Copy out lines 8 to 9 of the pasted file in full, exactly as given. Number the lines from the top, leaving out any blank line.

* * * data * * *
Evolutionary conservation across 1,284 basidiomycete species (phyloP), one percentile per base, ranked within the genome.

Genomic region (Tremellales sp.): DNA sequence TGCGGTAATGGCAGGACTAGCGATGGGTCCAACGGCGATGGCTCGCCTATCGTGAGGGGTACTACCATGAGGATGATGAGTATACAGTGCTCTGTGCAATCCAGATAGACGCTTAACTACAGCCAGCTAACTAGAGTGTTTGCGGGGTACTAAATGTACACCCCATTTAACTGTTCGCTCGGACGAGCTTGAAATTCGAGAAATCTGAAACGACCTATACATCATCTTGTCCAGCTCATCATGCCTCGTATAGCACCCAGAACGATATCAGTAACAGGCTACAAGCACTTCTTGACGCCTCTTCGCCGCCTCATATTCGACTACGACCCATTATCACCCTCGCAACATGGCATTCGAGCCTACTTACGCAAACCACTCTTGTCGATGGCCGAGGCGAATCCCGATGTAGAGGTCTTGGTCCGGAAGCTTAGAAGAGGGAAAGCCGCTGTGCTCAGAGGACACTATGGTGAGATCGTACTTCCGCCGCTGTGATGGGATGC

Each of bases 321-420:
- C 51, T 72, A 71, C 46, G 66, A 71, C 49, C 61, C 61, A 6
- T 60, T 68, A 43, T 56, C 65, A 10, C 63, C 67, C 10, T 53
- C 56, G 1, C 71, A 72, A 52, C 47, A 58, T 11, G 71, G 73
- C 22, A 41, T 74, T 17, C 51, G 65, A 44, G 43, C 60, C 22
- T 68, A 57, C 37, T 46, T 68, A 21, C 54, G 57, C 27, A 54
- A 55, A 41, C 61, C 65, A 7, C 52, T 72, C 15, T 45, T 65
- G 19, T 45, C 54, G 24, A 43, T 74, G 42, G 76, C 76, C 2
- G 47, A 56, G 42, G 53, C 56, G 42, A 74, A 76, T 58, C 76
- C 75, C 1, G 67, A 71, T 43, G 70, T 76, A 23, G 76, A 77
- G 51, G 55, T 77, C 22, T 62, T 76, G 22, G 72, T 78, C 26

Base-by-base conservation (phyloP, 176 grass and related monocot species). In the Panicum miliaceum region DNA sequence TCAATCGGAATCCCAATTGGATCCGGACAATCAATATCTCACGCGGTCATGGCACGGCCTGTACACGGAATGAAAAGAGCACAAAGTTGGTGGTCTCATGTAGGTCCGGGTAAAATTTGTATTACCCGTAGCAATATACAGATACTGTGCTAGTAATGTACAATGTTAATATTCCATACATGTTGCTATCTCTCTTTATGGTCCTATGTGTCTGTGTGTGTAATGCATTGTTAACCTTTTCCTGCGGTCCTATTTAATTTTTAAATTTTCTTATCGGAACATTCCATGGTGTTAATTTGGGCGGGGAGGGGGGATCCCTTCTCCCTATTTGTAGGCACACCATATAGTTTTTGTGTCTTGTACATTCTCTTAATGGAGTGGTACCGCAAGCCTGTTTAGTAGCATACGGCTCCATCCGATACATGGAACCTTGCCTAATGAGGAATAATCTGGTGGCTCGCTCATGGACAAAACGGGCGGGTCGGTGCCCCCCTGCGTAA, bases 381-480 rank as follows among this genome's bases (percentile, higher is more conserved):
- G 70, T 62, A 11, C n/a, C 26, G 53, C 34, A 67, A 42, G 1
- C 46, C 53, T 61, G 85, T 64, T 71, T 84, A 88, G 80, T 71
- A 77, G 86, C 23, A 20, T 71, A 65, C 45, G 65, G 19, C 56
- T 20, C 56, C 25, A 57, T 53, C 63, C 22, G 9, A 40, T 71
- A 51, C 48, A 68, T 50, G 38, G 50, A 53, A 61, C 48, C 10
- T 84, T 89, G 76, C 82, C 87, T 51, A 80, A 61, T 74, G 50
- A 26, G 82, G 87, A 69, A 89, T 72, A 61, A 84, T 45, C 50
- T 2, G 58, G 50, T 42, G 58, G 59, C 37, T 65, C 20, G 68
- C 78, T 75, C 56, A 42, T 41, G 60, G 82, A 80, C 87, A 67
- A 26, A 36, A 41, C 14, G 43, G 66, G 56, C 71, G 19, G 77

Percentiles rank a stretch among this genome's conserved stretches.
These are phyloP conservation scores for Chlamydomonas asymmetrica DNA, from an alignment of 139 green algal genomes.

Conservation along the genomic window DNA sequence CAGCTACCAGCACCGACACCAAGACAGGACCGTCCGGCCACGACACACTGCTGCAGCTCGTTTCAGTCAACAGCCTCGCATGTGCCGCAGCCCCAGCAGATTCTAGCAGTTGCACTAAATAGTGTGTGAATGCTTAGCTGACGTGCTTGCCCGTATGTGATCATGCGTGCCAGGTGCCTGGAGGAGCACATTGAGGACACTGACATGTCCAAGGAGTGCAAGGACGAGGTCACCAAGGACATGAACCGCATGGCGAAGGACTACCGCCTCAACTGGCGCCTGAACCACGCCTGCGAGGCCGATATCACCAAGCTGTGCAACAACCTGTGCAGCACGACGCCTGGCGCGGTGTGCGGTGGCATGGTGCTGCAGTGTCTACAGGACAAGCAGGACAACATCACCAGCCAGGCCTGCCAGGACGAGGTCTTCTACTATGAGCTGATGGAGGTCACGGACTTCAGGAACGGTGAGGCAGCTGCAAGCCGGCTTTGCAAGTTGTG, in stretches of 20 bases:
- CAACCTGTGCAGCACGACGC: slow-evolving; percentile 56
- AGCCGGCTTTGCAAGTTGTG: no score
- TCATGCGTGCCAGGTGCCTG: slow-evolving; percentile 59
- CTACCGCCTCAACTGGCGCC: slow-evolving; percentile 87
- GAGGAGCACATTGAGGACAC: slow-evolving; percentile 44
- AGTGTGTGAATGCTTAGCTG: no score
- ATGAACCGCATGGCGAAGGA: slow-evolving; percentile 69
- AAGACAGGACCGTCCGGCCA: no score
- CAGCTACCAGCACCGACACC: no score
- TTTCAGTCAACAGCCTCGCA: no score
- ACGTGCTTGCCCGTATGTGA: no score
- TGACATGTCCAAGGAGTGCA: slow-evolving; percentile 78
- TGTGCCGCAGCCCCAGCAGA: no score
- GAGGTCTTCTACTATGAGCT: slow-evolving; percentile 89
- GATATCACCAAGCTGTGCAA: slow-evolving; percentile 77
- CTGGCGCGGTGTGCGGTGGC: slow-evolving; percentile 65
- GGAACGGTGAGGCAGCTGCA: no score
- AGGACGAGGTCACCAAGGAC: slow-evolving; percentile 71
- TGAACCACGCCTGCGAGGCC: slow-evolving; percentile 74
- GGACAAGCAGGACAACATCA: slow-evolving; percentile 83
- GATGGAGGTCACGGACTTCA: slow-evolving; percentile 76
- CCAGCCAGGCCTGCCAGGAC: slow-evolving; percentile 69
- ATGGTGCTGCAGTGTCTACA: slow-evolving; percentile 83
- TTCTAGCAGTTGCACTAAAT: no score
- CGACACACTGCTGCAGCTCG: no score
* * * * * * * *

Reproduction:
- T 68, A 57, C 37, T 46, T 68, A 21, C 54, G 57, C 27, A 54
- A 55, A 41, C 61, C 65, A 7, C 52, T 72, C 15, T 45, T 65